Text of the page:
Steve Milloy: the biggest loser

A while ago I wrote about Steve Milloys Free Enterprise Action Fund and its dismal performance:

“From inception on March 1 of last year through Dec. 31, Free Enterprise Action returned 2.32 percent; the S&P 500 returned 4.72 percent. That’s ugly.”

Actually it’s worse than ugly. Daniel Gross reports

FEAF’s managers also don’t appear to be very interested in making money. Assembling a portfolio of 392 teeny positions (111 shares of Federal Express, 60 shares of Tiffany, etc.) is an incredibly inefficient and costly way of trying to mimic the S&P 500. Asset managers get paid based on the assets they manage. At FEAF, the Adviser (Milloy plus Borelli) receives a fee equal to 1.25 percent of assets. Five million dollars in assets throws off about $62,000 in fees annually, which is nowhere near enough to pay the salary of a professional money manager.

Page 17 of the annual report shows that the fund incurred total expenses of $302,117, a whopping 6 percent of assets. But the prospectus promises that fees won’t eat up more than 2 percent of total assets each year. And so in 2005, the adviser (i.e., Borelli and Milloy) waived his entire $44,727 management fee. What’s more, the adviser reimbursed some $185,616 in trading, administrative, and legal expenses to the fund. If the fund’s assets rise sharply in the next few years, the adviser can theoretically recoup these waived payments and reimbursements. But in the short term, it looks like Borelli and Milloy are essentially paying the fund for the privilege of using it as a platform to broadcast their views on corporate governance, global warming, and a host of other issues.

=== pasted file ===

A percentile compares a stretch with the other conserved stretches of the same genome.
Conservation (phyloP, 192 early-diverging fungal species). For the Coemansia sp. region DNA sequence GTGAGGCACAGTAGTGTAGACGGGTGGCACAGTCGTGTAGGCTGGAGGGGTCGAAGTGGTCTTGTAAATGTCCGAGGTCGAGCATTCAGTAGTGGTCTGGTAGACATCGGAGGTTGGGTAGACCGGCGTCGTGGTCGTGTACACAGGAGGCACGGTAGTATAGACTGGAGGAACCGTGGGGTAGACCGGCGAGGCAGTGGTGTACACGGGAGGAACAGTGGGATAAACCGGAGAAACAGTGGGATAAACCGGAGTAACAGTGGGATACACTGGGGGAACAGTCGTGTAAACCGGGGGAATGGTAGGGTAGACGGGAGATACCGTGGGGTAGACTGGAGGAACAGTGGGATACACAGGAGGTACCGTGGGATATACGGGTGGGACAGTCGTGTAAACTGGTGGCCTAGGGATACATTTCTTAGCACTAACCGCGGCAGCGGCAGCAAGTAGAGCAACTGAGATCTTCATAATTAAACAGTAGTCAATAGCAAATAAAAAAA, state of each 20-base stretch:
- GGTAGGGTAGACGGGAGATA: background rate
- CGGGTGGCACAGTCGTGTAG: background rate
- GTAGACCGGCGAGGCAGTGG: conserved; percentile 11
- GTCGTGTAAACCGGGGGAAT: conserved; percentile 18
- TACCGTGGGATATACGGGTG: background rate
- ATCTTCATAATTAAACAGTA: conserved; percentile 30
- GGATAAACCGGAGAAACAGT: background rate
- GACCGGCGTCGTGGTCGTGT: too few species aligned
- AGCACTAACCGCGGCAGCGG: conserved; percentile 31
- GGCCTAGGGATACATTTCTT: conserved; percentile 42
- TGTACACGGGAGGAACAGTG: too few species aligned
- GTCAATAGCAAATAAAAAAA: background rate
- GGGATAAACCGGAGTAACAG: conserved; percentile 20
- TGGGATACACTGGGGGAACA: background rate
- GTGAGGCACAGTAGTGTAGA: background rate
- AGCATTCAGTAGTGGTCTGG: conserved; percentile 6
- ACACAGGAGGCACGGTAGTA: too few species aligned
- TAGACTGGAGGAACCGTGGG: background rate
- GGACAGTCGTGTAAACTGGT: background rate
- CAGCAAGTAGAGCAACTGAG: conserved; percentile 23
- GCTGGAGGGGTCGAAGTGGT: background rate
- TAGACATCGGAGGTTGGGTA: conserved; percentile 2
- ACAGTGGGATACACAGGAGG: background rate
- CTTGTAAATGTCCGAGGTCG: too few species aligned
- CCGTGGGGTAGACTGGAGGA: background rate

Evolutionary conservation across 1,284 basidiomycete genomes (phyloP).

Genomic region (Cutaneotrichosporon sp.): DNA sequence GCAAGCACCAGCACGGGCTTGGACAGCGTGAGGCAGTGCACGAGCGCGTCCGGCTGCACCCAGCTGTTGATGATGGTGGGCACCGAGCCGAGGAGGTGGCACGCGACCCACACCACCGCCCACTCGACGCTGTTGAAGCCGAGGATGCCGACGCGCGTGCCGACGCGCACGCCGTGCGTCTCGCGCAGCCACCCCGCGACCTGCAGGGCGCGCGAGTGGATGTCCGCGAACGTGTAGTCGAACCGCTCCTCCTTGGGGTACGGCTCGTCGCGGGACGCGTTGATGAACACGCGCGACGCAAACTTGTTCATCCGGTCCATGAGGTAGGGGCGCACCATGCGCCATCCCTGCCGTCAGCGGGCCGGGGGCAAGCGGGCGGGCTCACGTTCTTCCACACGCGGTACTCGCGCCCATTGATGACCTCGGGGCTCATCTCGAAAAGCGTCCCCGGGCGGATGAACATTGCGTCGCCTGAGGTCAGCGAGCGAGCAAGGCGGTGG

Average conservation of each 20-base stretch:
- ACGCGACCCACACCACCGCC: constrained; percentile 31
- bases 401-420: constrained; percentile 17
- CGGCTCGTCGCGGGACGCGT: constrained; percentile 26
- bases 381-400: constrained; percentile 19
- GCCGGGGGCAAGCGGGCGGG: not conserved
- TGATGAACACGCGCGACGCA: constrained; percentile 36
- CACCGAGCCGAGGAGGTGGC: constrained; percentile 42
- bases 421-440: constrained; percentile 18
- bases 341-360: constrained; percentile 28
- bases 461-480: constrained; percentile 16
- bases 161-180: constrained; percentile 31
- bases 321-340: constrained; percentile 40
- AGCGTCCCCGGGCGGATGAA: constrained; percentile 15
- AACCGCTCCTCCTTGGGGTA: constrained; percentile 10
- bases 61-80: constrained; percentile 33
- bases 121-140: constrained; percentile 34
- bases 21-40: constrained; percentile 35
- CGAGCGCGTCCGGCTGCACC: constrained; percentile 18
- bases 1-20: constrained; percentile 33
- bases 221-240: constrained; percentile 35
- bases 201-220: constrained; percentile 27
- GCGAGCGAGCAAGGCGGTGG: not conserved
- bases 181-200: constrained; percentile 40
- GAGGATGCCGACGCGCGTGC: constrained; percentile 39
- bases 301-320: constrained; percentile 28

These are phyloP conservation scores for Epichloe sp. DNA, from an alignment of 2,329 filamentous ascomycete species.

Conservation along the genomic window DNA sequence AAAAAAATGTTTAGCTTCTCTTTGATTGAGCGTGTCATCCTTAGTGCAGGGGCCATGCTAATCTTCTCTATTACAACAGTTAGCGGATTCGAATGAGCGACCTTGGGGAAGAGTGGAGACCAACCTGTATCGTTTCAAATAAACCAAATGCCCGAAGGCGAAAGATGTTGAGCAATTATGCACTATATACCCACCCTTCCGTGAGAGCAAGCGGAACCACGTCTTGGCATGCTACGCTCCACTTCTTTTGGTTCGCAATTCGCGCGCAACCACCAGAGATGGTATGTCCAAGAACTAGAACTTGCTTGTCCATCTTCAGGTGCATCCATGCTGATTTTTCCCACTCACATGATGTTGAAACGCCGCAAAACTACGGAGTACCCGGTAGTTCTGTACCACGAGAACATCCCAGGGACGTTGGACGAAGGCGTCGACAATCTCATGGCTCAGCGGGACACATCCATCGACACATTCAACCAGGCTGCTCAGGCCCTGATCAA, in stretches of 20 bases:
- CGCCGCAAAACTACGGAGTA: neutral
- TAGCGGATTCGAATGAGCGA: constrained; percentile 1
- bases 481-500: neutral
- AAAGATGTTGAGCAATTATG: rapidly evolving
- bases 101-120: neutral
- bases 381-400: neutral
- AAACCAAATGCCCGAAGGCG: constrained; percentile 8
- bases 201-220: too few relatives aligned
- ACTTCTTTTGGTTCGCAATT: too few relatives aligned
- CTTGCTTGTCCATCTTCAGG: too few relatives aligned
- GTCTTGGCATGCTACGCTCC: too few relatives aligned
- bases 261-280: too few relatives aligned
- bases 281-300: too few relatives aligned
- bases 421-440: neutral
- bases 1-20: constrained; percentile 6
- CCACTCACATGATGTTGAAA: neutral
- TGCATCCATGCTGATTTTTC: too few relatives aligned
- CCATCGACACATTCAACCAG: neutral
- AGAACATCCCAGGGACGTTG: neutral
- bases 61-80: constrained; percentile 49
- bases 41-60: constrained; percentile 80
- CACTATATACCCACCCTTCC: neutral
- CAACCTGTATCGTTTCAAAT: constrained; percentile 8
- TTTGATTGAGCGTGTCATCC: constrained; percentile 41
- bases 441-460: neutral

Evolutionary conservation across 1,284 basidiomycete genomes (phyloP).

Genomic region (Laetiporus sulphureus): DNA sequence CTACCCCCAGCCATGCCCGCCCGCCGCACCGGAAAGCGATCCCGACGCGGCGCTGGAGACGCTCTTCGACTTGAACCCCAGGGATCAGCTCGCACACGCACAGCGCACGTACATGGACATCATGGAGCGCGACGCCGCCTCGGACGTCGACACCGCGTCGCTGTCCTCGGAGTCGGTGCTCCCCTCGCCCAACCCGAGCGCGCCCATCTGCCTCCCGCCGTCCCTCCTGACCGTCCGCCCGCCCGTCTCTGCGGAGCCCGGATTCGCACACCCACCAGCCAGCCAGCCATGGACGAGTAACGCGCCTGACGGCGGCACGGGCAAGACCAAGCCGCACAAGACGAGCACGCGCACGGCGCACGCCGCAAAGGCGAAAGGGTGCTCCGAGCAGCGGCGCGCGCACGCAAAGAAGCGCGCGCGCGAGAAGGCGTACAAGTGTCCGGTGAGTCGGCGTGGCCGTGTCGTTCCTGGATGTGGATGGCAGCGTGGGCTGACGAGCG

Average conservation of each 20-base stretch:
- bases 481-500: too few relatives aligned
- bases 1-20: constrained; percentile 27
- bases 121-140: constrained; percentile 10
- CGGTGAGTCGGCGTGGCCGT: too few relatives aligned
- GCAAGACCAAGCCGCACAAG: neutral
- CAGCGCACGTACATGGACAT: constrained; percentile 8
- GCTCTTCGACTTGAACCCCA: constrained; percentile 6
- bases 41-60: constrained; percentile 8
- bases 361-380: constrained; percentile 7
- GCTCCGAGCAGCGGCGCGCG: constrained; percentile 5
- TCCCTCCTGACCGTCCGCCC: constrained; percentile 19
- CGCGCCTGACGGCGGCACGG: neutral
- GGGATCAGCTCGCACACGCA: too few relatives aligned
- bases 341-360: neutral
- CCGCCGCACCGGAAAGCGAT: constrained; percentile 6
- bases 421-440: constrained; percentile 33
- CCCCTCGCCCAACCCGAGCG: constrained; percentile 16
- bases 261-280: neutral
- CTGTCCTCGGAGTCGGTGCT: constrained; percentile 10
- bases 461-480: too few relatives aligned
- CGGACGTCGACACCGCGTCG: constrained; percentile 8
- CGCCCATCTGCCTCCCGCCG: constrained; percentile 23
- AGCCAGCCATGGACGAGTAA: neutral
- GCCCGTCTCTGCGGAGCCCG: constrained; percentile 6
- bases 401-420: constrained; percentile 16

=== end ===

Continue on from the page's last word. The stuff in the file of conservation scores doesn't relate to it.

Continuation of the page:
Gee, I wonder where that $185,616 came from?

Comments

  1. #1 Jack Lacton
    May 7, 2006

    Sounds like it only does marginally worse than the supposed ‘ethical’ (environmentally friendly and blah de blah) fund managers…

  2. #2 Tim Lambert
    May 7, 2006

    Sounds like you don’t have any evidence to support your claim, Jack.

  3. #3 Kristjan Wager
    May 7, 2006

    Well, Jack might have a point if he is talking about British ethical funds, since it seems like ethical companies underperform compared to unethical companies, which performs 24% better, and normal companies, which performs 17% better. However, even if the ethical funds make 24% less than the S&P 500, it would still be rather better than Free Enterprise Action’s performance.